'Joy' in 2020 means I'm biking through the city with my son at my side, musing on the fact that my once perfectly smooth 'city bike' is now a creaking, bumpy ride because it's almost 10 years old, drawing not entirely unpredictable analogies to my twisted ankle that isn't healing as completely as it should, when suddenly, in a clear and silvery voice, a Christmas song is finding its way through my ear canal into my conscience. Defying the genetic odds, it's Floris, singing his grade's song from the Christmas musical: "Midden in de winternacht" — in the middle of a winter's night. (Niels and I both have musically talented relatives, but have been shunned by The Gift. Floris is not necessarily musically talented, but he can hit a note and reproduce a melody in a way so you can recognize it.)
Allocating some processing power to my motion control/ danger alert module as myself and Floris cycle around the laundry van blocking the bike lane while the traffic to our left is racing past us to catch the green light, I give myself permission to become emotional. Floris is singing about peace on earth, about predators playing with the sheep in the stable, and about paradise arriving with the morning star on the horizon, and I think about the vaccines that will shortly arrive in especially constructed deep freeze containers "at a secret location," via Belgium. (Why is it always Belgium?) Surely, this will be the start of our own paradise on earth. The paradise that means I can walk down the sidewalk like a normal human being again, instead of trying to gauge just how freaked out the individual walking the other way will be if I risk passing them at less than the sacred distance of 1.5m rather than throwing myself in front of oncoming traffic.
And I'm thinking: isn't it amazing. That, within a few (ENDLESS) brief months, 'we' as humanity were able to pull together, and science the shit out of this thing? Isn't this just the way, that sometimes greatness is within our grasp as a species, and we manage to jump just high enough? And isn't it a hopeful sign that Boris Johnson and Ursula von der Leyen, two people who have nothing in common except their blondness and who are currently busy negotiating the truly definitely final-final "do you remember what happened to..." Brexit Deal/No Deal in a secluded office à deux, have reportedly ordered in, and lo, they chose pizza?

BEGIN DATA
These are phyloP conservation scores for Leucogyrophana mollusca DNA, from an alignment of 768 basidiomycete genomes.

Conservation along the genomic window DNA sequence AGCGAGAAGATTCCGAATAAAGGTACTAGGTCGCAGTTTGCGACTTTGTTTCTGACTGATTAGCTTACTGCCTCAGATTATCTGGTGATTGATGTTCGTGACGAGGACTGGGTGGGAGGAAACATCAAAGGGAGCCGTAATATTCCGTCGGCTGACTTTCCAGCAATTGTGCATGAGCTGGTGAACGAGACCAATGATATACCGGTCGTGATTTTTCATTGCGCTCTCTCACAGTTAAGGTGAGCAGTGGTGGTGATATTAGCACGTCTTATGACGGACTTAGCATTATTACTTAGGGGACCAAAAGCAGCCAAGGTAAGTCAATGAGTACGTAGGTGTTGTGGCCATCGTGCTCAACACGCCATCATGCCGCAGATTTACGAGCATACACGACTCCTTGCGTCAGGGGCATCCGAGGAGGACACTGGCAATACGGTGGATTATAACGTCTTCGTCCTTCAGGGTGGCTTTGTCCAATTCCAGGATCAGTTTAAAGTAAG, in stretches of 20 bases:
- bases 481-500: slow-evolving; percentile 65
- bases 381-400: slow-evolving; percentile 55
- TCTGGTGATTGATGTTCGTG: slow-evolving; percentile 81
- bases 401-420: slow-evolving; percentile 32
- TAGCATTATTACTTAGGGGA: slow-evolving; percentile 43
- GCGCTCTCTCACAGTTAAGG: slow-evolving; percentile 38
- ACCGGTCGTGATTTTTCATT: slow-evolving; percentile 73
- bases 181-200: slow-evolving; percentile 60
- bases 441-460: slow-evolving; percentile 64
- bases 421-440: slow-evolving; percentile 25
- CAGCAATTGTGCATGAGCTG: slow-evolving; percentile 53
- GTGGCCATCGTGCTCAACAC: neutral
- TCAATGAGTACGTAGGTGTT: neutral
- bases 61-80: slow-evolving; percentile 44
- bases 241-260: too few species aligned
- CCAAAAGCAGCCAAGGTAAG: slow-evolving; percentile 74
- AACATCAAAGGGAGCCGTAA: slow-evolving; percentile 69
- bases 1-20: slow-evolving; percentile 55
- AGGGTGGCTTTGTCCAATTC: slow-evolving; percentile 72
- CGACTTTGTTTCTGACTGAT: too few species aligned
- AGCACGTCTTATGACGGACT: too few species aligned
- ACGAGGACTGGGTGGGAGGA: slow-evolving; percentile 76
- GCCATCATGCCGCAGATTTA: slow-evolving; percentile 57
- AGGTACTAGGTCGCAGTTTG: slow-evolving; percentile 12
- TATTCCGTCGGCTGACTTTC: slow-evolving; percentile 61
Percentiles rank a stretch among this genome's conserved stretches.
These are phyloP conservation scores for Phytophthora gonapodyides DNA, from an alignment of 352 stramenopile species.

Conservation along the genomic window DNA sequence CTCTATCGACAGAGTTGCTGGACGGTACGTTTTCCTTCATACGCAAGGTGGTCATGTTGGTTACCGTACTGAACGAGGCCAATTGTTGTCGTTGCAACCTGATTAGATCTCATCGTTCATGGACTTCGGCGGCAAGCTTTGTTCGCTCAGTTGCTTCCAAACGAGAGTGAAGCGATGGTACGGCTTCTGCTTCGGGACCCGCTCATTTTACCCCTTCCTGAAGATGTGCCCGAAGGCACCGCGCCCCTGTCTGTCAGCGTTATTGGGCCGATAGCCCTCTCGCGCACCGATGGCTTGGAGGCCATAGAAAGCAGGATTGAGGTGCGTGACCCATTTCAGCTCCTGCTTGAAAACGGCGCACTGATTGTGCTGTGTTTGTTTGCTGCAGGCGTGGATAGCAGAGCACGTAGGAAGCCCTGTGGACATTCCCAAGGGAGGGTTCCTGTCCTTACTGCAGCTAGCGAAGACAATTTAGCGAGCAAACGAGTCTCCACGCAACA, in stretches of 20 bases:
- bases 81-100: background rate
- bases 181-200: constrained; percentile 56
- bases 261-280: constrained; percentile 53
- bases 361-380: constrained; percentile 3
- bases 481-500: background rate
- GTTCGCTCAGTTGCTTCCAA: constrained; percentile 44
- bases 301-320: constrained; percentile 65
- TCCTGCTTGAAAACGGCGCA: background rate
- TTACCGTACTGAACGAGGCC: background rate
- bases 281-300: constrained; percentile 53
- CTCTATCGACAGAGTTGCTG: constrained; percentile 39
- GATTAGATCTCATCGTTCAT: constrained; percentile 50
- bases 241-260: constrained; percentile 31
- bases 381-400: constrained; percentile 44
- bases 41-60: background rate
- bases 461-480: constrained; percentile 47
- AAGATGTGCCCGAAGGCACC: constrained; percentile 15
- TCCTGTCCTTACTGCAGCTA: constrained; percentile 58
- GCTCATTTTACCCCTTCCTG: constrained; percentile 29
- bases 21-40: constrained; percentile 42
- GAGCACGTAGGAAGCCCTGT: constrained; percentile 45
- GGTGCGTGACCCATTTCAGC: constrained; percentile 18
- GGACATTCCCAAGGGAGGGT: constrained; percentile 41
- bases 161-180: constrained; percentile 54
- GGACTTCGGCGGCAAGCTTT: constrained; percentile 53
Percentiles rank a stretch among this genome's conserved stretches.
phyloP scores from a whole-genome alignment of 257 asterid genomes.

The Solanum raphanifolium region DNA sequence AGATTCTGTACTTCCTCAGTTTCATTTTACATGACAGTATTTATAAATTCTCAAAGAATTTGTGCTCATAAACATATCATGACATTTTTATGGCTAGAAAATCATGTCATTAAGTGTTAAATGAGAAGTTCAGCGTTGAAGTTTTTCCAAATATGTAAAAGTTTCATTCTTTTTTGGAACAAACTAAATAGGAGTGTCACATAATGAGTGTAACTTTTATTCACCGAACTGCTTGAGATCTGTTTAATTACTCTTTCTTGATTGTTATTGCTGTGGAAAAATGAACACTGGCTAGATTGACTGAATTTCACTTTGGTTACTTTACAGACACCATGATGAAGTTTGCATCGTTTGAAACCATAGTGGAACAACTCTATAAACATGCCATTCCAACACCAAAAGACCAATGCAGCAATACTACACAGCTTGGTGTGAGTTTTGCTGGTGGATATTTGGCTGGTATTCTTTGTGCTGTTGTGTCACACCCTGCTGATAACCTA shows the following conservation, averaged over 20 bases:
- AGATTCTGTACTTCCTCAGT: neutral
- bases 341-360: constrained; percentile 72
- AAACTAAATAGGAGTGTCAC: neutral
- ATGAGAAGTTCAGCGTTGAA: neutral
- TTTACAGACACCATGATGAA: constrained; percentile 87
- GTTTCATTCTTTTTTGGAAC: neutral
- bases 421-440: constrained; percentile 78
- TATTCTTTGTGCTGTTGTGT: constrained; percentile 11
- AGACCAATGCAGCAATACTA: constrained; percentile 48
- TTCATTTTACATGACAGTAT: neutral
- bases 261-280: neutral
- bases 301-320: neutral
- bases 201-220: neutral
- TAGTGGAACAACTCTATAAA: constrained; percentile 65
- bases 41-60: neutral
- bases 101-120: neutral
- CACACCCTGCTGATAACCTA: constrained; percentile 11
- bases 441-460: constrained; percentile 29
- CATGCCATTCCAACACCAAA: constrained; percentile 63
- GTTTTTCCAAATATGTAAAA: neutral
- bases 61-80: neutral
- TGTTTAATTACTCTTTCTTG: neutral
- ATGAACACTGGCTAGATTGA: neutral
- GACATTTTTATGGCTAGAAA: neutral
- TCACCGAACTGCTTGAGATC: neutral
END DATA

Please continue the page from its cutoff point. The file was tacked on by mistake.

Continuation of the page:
Looking forward to the upcoming vaccination campaign, I keep thinking about the finish of my 2011 NYC Marathon run.
No, I won't compare corona to running a marathon—that would be silly. A marathon is much shorter, and you get a banana and a participation medal at the end.
Still, there was one moment. I'd finished my marathon, ate my banana, and staggered towards the place where I could pick up the bag of warmer clothes I'd handed over to a UPS employee a couple of hours before, on Staten Island.
I was one of thousands of runners who'd pinned her race number on her bag, and a copy of the same number on her shirt, and handed over said bag to one of dozens of UPS bag handlers before getting out of the line as quickly as possible to re-join a logistical vortex the mad complexity of which is impossible to exaggerate: the staggered wave start, in which runners were assigned to corrals according to their expected finishing speed.
Start spreading the news...I'm leaving today...
And there I was, a couple of hours later, in Central Park, freezing and looking to pick up my bag of clothes. Signs guided me towards "bag pickup" or something in that vein, which was a long, long line of stalls corresponding to intervals of race numbers. I finally saw the interval containing my number, and walked stiffly towards the person standing there, who happened to be free. He (I remember little besides an idea of maleness) saw me approach. Scanned the number on my front, nodded, pointed at me with a cool "I got you" pose. Reached somewhere behind and below him, without looking. Had the bag ready for me when I reached him, and handed it over.
I then proceeded to make a spectacle of myself by trying to insert my legs into the slacks I'd pulled from he bag, and having to sit down halfway through. The muscles were done for the day.
I'm thinking that whichever forces guided the path of my bag from Staten Island into my shivering, frozen claws that day will probably guide the vaccination campaign in Germany.
As for the Netherlands, that is anyone's guess.
But it's going to be okay.
picture from January 2020, just before - you know. Forum Groningen.